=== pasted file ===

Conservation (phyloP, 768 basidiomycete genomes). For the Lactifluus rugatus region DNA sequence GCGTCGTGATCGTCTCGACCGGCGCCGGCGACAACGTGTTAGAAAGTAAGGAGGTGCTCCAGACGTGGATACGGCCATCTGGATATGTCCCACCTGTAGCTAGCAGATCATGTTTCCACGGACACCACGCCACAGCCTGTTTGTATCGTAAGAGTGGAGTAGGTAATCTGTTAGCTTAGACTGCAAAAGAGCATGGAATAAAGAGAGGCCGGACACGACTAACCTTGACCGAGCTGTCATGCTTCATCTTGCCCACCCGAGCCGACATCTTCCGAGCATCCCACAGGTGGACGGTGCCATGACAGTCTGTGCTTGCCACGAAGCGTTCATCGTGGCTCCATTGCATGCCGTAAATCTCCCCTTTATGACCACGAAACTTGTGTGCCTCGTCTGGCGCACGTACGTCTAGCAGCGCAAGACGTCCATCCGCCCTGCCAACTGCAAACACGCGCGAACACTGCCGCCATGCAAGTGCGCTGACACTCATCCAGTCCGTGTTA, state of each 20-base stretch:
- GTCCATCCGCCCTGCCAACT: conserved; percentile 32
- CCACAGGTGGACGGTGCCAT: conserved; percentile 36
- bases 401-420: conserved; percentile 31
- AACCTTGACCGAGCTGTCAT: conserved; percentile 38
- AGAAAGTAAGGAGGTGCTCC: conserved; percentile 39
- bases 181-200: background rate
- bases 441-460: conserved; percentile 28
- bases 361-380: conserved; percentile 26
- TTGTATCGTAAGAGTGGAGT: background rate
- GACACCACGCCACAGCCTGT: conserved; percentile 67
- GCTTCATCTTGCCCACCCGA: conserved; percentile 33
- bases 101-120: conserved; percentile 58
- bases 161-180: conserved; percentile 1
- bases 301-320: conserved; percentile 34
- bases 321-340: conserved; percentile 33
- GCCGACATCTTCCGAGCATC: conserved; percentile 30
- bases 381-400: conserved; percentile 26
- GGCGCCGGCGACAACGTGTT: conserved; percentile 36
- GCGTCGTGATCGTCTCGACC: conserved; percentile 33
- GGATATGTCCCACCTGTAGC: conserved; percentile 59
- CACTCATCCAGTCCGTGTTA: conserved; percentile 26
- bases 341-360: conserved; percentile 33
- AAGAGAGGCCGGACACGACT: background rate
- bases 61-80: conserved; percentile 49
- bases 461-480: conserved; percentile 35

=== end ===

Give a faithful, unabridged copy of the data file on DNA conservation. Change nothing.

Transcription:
Conservation (phyloP, 768 basidiomycete genomes). For the Lactifluus rugatus region DNA sequence GCGTCGTGATCGTCTCGACCGGCGCCGGCGACAACGTGTTAGAAAGTAAGGAGGTGCTCCAGACGTGGATACGGCCATCTGGATATGTCCCACCTGTAGCTAGCAGATCATGTTTCCACGGACACCACGCCACAGCCTGTTTGTATCGTAAGAGTGGAGTAGGTAATCTGTTAGCTTAGACTGCAAAAGAGCATGGAATAAAGAGAGGCCGGACACGACTAACCTTGACCGAGCTGTCATGCTTCATCTTGCCCACCCGAGCCGACATCTTCCGAGCATCCCACAGGTGGACGGTGCCATGACAGTCTGTGCTTGCCACGAAGCGTTCATCGTGGCTCCATTGCATGCCGTAAATCTCCCCTTTATGACCACGAAACTTGTGTGCCTCGTCTGGCGCACGTACGTCTAGCAGCGCAAGACGTCCATCCGCCCTGCCAACTGCAAACACGCGCGAACACTGCCGCCATGCAAGTGCGCTGACACTCATCCAGTCCGTGTTA, state of each 20-base stretch:
- GTCCATCCGCCCTGCCAACT: conserved; percentile 32
- CCACAGGTGGACGGTGCCAT: conserved; percentile 36
- bases 401-420: conserved; percentile 31
- AACCTTGACCGAGCTGTCAT: conserved; percentile 38
- AGAAAGTAAGGAGGTGCTCC: conserved; percentile 39
- bases 181-200: background rate
- bases 441-460: conserved; percentile 28
- bases 361-380: conserved; percentile 26
- TTGTATCGTAAGAGTGGAGT: background rate
- GACACCACGCCACAGCCTGT: conserved; percentile 67
- GCTTCATCTTGCCCACCCGA: conserved; percentile 33
- bases 101-120: conserved; percentile 58
- bases 161-180: conserved; percentile 1
- bases 301-320: conserved; percentile 34
- bases 321-340: conserved; percentile 33
- GCCGACATCTTCCGAGCATC: conserved; percentile 30
- bases 381-400: conserved; percentile 26
- GGCGCCGGCGACAACGTGTT: conserved; percentile 36
- GCGTCGTGATCGTCTCGACC: conserved; percentile 33
- GGATATGTCCCACCTGTAGC: conserved; percentile 59
- CACTCATCCAGTCCGTGTTA: conserved; percentile 26
- bases 341-360: conserved; percentile 33
- AAGAGAGGCCGGACACGACT: background rate
- bases 61-80: conserved; percentile 49
- bases 461-480: conserved; percentile 35